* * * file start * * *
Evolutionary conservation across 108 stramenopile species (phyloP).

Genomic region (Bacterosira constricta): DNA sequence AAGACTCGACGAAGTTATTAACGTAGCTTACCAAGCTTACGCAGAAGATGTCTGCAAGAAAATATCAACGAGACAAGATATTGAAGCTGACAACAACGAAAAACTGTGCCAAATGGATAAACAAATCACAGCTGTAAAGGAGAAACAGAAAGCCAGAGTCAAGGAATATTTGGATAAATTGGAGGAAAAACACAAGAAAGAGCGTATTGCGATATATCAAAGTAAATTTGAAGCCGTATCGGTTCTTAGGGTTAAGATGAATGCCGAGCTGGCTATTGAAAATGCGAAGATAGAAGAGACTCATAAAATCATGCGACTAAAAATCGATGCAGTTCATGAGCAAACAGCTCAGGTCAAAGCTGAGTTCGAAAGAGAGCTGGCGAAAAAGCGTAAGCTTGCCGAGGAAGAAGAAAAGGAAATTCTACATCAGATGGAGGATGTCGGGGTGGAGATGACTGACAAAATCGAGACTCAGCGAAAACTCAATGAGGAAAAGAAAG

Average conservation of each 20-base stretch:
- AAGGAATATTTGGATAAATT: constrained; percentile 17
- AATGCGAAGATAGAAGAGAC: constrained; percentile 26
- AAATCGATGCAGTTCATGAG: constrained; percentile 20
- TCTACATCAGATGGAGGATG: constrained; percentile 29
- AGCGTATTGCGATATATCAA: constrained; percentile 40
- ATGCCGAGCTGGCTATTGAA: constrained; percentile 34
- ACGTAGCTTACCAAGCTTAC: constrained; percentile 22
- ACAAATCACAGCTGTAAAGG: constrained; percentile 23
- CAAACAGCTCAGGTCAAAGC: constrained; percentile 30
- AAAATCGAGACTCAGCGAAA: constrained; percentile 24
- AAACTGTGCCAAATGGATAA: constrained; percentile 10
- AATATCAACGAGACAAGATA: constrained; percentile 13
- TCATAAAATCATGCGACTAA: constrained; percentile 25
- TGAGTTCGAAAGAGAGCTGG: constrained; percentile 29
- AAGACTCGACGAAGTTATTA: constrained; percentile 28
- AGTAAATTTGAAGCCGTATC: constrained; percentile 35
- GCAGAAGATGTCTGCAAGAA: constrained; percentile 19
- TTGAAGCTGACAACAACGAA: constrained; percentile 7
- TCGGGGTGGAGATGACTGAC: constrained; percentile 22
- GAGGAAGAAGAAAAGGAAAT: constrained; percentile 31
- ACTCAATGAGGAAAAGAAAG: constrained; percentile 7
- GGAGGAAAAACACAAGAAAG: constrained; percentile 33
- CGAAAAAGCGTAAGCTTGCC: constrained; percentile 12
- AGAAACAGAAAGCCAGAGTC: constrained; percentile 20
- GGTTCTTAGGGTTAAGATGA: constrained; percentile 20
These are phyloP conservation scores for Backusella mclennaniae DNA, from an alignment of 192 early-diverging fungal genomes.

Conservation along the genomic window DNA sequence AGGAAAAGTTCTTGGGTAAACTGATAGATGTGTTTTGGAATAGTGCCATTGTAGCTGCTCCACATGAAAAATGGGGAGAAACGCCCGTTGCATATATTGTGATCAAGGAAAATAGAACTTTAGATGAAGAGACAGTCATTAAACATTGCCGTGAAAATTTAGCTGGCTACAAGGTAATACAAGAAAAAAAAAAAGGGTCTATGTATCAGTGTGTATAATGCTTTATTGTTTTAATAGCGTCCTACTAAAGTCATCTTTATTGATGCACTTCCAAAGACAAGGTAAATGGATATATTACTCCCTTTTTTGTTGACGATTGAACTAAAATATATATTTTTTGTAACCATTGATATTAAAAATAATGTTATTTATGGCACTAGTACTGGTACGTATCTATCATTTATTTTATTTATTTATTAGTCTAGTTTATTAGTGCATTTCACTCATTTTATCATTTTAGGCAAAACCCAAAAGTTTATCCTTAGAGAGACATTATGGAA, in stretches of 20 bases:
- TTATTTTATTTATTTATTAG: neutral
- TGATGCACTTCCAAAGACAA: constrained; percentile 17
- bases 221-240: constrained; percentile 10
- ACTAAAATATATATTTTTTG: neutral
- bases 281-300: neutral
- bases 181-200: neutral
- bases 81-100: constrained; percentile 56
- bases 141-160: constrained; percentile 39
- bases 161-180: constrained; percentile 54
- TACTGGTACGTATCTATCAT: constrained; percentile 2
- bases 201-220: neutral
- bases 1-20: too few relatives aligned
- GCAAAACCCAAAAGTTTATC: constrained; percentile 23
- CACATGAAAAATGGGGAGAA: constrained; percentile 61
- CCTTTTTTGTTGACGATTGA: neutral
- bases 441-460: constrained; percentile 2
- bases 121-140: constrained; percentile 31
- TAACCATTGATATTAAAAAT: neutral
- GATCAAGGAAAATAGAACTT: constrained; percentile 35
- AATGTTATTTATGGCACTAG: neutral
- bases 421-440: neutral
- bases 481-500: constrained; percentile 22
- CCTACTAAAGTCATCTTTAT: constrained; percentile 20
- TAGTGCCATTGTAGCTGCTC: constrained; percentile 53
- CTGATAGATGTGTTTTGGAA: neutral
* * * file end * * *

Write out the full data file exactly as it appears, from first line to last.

Evolutionary conservation across 108 stramenopile species (phyloP).

Genomic region (Bacterosira constricta): DNA sequence AAGACTCGACGAAGTTATTAACGTAGCTTACCAAGCTTACGCAGAAGATGTCTGCAAGAAAATATCAACGAGACAAGATATTGAAGCTGACAACAACGAAAAACTGTGCCAAATGGATAAACAAATCACAGCTGTAAAGGAGAAACAGAAAGCCAGAGTCAAGGAATATTTGGATAAATTGGAGGAAAAACACAAGAAAGAGCGTATTGCGATATATCAAAGTAAATTTGAAGCCGTATCGGTTCTTAGGGTTAAGATGAATGCCGAGCTGGCTATTGAAAATGCGAAGATAGAAGAGACTCATAAAATCATGCGACTAAAAATCGATGCAGTTCATGAGCAAACAGCTCAGGTCAAAGCTGAGTTCGAAAGAGAGCTGGCGAAAAAGCGTAAGCTTGCCGAGGAAGAAGAAAAGGAAATTCTACATCAGATGGAGGATGTCGGGGTGGAGATGACTGACAAAATCGAGACTCAGCGAAAACTCAATGAGGAAAAGAAAG

Average conservation of each 20-base stretch:
- AAGGAATATTTGGATAAATT: constrained; percentile 17
- AATGCGAAGATAGAAGAGAC: constrained; percentile 26
- AAATCGATGCAGTTCATGAG: constrained; percentile 20
- TCTACATCAGATGGAGGATG: constrained; percentile 29
- AGCGTATTGCGATATATCAA: constrained; percentile 40
- ATGCCGAGCTGGCTATTGAA: constrained; percentile 34
- ACGTAGCTTACCAAGCTTAC: constrained; percentile 22
- ACAAATCACAGCTGTAAAGG: constrained; percentile 23
- CAAACAGCTCAGGTCAAAGC: constrained; percentile 30
- AAAATCGAGACTCAGCGAAA: constrained; percentile 24
- AAACTGTGCCAAATGGATAA: constrained; percentile 10
- AATATCAACGAGACAAGATA: constrained; percentile 13
- TCATAAAATCATGCGACTAA: constrained; percentile 25
- TGAGTTCGAAAGAGAGCTGG: constrained; percentile 29
- AAGACTCGACGAAGTTATTA: constrained; percentile 28
- AGTAAATTTGAAGCCGTATC: constrained; percentile 35
- GCAGAAGATGTCTGCAAGAA: constrained; percentile 19
- TTGAAGCTGACAACAACGAA: constrained; percentile 7
- TCGGGGTGGAGATGACTGAC: constrained; percentile 22
- GAGGAAGAAGAAAAGGAAAT: constrained; percentile 31
- ACTCAATGAGGAAAAGAAAG: constrained; percentile 7
- GGAGGAAAAACACAAGAAAG: constrained; percentile 33
- CGAAAAAGCGTAAGCTTGCC: constrained; percentile 12
- AGAAACAGAAAGCCAGAGTC: constrained; percentile 20
- GGTTCTTAGGGTTAAGATGA: constrained; percentile 20
These are phyloP conservation scores for Backusella mclennaniae DNA, from an alignment of 192 early-diverging fungal genomes.

Conservation along the genomic window DNA sequence AGGAAAAGTTCTTGGGTAAACTGATAGATGTGTTTTGGAATAGTGCCATTGTAGCTGCTCCACATGAAAAATGGGGAGAAACGCCCGTTGCATATATTGTGATCAAGGAAAATAGAACTTTAGATGAAGAGACAGTCATTAAACATTGCCGTGAAAATTTAGCTGGCTACAAGGTAATACAAGAAAAAAAAAAAGGGTCTATGTATCAGTGTGTATAATGCTTTATTGTTTTAATAGCGTCCTACTAAAGTCATCTTTATTGATGCACTTCCAAAGACAAGGTAAATGGATATATTACTCCCTTTTTTGTTGACGATTGAACTAAAATATATATTTTTTGTAACCATTGATATTAAAAATAATGTTATTTATGGCACTAGTACTGGTACGTATCTATCATTTATTTTATTTATTTATTAGTCTAGTTTATTAGTGCATTTCACTCATTTTATCATTTTAGGCAAAACCCAAAAGTTTATCCTTAGAGAGACATTATGGAA, in stretches of 20 bases:
- TTATTTTATTTATTTATTAG: neutral
- TGATGCACTTCCAAAGACAA: constrained; percentile 17
- bases 221-240: constrained; percentile 10
- ACTAAAATATATATTTTTTG: neutral
- bases 281-300: neutral
- bases 181-200: neutral
- bases 81-100: constrained; percentile 56
- bases 141-160: constrained; percentile 39
- bases 161-180: constrained; percentile 54
- TACTGGTACGTATCTATCAT: constrained; percentile 2
- bases 201-220: neutral
- bases 1-20: too few relatives aligned
- GCAAAACCCAAAAGTTTATC: constrained; percentile 23
- CACATGAAAAATGGGGAGAA: constrained; percentile 61
- CCTTTTTTGTTGACGATTGA: neutral
- bases 441-460: constrained; percentile 2
- bases 121-140: constrained; percentile 31
- TAACCATTGATATTAAAAAT: neutral
- GATCAAGGAAAATAGAACTT: constrained; percentile 35
- AATGTTATTTATGGCACTAG: neutral
- bases 421-440: neutral
- bases 481-500: constrained; percentile 22
- CCTACTAAAGTCATCTTTAT: constrained; percentile 20
- TAGTGCCATTGTAGCTGCTC: constrained; percentile 53
- CTGATAGATGTGTTTTGGAA: neutral